“Making a Difference on the Farm with Improved Grazing Systems” was a one and a half day long program that educated forage-livestock producers and professional personnel that interact with producers about important concepts needed to make improvements in grazing systems. Information provided had application to all livestock types that utilize pasture. Much pastureland in Indiana is not meeting its full potential because forages are overgrazed, soil fertility is low, and improved forages are not being utilized. A properly implemented grazing system can reduce the amount of stored feed (hay and silage) fed and can improve the persistence of perennial forage species. Use of improved grazing systems improves the profitability of the farm because stocking rate could increase, but more importantly, livestock graze more days each year, which is less expensive than supplying harvested feed.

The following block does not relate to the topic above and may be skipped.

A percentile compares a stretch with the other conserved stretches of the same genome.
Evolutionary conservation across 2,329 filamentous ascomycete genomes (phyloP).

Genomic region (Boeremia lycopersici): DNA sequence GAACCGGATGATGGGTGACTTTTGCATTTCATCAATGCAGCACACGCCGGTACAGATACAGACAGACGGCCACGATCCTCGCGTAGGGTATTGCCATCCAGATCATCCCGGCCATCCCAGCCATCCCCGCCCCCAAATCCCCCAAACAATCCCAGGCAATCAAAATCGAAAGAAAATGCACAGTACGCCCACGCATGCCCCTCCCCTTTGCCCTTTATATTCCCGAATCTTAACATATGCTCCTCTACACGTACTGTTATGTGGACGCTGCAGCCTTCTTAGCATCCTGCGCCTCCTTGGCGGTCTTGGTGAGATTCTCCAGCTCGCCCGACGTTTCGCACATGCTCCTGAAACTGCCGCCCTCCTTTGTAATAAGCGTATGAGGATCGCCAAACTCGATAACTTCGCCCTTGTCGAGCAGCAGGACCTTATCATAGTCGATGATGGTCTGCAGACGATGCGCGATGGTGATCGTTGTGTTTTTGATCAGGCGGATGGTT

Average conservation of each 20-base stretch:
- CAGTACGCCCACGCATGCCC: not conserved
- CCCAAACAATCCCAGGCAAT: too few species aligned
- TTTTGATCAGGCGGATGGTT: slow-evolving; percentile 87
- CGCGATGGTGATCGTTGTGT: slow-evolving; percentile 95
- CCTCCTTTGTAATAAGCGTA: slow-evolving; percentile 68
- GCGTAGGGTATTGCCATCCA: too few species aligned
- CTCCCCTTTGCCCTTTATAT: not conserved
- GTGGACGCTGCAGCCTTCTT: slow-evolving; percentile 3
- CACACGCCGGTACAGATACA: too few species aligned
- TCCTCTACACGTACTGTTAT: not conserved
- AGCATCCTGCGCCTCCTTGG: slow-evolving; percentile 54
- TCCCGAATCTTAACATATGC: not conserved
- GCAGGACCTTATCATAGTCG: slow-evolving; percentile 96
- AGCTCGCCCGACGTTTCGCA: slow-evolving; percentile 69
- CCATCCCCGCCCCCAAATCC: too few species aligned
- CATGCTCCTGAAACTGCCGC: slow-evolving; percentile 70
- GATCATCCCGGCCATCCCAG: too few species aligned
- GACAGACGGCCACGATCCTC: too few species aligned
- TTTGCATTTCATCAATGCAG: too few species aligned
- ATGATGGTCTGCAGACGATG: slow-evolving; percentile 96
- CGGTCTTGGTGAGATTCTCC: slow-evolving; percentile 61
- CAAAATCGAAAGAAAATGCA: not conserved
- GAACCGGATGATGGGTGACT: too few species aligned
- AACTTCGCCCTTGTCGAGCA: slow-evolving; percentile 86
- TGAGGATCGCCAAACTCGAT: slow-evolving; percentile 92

The “Making a Difference on the Farm with Improved Grazing Systems” program was held at the Southern Indiana Purdue Agricultural Center on June 4 and 5, 2021 and in the Rossville/Cutler Indiana area on June 11 and 12, 2021.
Topics discussed at the program included forage growth and development, identifying different forages, how to use the Web Soil Survey, soil fertility, fencing and watering systems, determining proper stocking rate, nutritional needs of grazing livestock, potential plant-related toxicities, and extending the grazing season with stockpiling, use of corn residues and double crop forages. Much of the education was done with interactive hands-on activities, group discussion, demonstration of new fencing and water distribution technologies, and pasture tours. Enjoy reviewing the pictures!